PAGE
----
Outreach Educational Outreach The Institute recognizes that the new discipline of microbial forensics has diverse users that range from emergency management to public health to national security decision makers. While each of these individual groups has their own needs microbial forensics addresses, as a whole, the users have common needs. It is these common needs that can act as a starting point for educational outreach. Outreach that trains new practitioners, and facilitates data sharing. As these new practitioners grow they will contribute discipline improvements. Discipline improvements that will continue to improve the quality of the metrics and standards reliability. To achieve this expansion, the Institute and its partners develop learning modules that are first introduce the commonalities between users and then advance to each user’s unique needs through modules tailored for that group. Examples of these learning modules include dynamic crisis simulation, game design and, 'no fault' exercises designed to enhance forensics. Overall, the training program provides the means for experienced topical professionals to share their knowledge and demonstrate its relevance to real world requirements.
Outreach Educational Outreach The Institute recognizes that the new discipline of microbial forensics has diverse users that range from emergency management to public health to national security decision makers. While each of these individual groups has their own needs microbial forensics addresses, as a whole, the users have common needs. It is these common needs that can act as a starting point for educational outreach. Outreach that trains new practitioners, and facilitates data sharing. As these new practitioners grow they will contribute discipline improvements. Discipline improvements that will continue to improve the quality of the metrics and standards reliability. To achieve this expansion, the Institute and its partners develop learning modules that are first introduce the commonalities between users and then advance to each user’s unique needs through modules tailored for that group. Examples of these learning modules include dynamic crisis simulation, game design and, 'no fault' exercises designed to enhance forensics. Overall, the training program provides the means for experienced topical professionals to share their knowledge and demonstrate its relevance to real world requirements.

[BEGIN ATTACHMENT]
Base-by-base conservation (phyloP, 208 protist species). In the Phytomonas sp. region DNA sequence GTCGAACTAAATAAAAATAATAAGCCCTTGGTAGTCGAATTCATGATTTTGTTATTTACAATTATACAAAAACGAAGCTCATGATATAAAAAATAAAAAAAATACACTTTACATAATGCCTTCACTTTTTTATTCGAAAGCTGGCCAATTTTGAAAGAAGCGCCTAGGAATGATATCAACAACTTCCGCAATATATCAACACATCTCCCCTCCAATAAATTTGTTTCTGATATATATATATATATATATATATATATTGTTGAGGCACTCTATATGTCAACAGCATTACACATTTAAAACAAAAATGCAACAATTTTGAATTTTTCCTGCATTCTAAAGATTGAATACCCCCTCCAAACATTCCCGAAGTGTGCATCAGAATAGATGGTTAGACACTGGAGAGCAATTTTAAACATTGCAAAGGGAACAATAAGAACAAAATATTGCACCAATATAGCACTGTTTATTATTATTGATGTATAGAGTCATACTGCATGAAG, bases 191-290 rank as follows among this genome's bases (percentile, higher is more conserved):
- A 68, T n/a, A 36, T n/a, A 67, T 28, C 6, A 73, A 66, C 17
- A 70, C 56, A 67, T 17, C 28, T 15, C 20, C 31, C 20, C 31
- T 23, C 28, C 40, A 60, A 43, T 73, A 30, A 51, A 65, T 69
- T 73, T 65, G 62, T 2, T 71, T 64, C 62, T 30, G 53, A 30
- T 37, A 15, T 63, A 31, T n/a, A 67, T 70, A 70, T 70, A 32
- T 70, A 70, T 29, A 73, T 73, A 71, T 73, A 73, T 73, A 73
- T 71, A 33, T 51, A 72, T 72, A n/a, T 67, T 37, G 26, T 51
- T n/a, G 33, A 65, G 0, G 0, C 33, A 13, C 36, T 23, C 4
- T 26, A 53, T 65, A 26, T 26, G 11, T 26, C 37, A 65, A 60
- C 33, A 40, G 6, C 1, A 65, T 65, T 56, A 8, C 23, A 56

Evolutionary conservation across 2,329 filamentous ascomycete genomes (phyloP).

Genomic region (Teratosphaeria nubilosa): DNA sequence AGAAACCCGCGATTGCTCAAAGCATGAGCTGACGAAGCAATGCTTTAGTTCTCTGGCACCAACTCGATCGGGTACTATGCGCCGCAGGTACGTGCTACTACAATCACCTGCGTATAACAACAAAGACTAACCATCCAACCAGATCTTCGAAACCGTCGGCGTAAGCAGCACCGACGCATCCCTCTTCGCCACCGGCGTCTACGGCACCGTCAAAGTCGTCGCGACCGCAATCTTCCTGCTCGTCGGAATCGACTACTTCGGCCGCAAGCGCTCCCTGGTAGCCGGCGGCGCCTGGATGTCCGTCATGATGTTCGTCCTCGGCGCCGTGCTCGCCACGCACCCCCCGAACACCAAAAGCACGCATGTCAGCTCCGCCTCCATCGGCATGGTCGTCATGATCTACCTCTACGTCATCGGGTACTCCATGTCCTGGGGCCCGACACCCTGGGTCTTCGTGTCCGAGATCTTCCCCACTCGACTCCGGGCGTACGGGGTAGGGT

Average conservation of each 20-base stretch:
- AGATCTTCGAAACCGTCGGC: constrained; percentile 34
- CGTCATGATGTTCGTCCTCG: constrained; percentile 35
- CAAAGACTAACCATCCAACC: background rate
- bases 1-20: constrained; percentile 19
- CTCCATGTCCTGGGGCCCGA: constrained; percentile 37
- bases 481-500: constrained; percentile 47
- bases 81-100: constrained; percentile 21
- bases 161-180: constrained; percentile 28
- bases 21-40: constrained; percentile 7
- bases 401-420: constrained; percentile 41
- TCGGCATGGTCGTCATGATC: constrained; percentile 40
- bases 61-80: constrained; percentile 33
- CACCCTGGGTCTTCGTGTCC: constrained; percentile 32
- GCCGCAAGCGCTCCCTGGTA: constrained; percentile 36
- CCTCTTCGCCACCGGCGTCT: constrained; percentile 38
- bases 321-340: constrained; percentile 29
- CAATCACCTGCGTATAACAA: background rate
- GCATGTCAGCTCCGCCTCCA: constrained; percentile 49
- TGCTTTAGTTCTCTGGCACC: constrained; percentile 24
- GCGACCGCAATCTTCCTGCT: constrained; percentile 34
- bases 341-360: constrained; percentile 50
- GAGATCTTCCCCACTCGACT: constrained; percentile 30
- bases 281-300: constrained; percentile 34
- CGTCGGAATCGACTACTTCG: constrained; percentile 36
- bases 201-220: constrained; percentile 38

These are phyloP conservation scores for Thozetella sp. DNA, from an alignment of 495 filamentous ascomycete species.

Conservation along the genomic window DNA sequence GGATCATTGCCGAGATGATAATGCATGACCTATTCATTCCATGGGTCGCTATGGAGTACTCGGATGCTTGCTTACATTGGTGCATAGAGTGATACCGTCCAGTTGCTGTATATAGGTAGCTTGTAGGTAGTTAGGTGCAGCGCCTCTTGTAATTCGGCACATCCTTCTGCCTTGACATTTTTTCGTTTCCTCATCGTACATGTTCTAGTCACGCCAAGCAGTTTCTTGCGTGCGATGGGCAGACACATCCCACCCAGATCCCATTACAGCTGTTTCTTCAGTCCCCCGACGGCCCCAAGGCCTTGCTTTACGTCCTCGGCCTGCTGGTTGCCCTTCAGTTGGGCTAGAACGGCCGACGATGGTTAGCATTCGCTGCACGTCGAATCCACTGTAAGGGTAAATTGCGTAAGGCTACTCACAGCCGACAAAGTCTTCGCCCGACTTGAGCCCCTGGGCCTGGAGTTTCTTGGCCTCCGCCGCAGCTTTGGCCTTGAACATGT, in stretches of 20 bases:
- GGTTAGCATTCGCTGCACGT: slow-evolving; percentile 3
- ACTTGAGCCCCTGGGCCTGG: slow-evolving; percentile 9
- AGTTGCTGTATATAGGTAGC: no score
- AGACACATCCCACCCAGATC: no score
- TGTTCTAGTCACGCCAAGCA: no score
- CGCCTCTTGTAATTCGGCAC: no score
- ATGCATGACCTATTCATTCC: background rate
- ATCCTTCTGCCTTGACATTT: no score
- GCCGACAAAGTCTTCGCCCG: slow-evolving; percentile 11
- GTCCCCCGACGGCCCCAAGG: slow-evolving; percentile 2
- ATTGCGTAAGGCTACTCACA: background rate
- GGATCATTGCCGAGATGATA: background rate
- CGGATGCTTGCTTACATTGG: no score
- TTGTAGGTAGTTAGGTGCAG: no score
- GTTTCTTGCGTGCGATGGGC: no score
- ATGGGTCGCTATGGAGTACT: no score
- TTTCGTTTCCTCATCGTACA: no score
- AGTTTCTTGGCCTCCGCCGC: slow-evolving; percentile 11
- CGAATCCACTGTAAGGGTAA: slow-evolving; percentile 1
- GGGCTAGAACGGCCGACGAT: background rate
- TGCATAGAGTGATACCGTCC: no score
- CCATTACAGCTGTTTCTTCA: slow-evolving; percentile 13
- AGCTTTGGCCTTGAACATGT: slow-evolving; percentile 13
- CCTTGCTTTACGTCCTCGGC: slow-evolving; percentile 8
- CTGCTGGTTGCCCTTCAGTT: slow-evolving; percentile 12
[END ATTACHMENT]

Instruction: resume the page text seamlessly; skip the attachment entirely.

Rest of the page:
Outreach Educational Outreach The Institute recognizes that the new discipline of microbial forensics has diverse users that range from emergency management to public health to national security decision makers. While each of these individual groups has their own needs microbial forensics addresses, as a whole, the users have common needs. It is these common needs that can act as a starting point for educational outreach. Outreach that trains new practitioners, and facilitates data sharing. As these new practitioners grow they will contribute discipline improvements. Discipline improvements that will continue to improve the quality of the metrics and standards reliability. To achieve this expansion, the Institute and its partners develop learning modules that are first introduce the commonalities between users and then advance to each user’s unique needs through modules tailored for that group. Examples of these learning modules include dynamic crisis simulation, game design and, 'no fault' exercises designed to enhance forensics. Overall, the training program provides the means for experienced topical professionals to share their knowledge and demonstrate its relevance to real world requirements.
Outreach Educational Outreach The Institute recognizes that the new discipline of microbial forensics has diverse users that range from emergency management to public health to national security decision makers. While each of these individual groups has their own needs microbial forensics addresses, as a whole, the users have common needs. It is these common needs that can act as a starting point for educational outreach. Outreach that trains new practitioners, and facilitates data sharing. As these new practitioners grow they will contribute discipline improvements. Discipline improvements that will continue to improve the quality of the metrics and standards reliability. To achieve this expansion, the Institute and its partners develop learning modules that are first introduce the commonalities between users and then advance to each user’s unique needs through modules tailored for that group. Examples of these learning modules include dynamic crisis simulation, game design and, 'no fault' exercises designed to enhance forensics. Overall, the training program provides the means for experienced topical professionals to share their knowledge and demonstrate its relevance to real world requirements.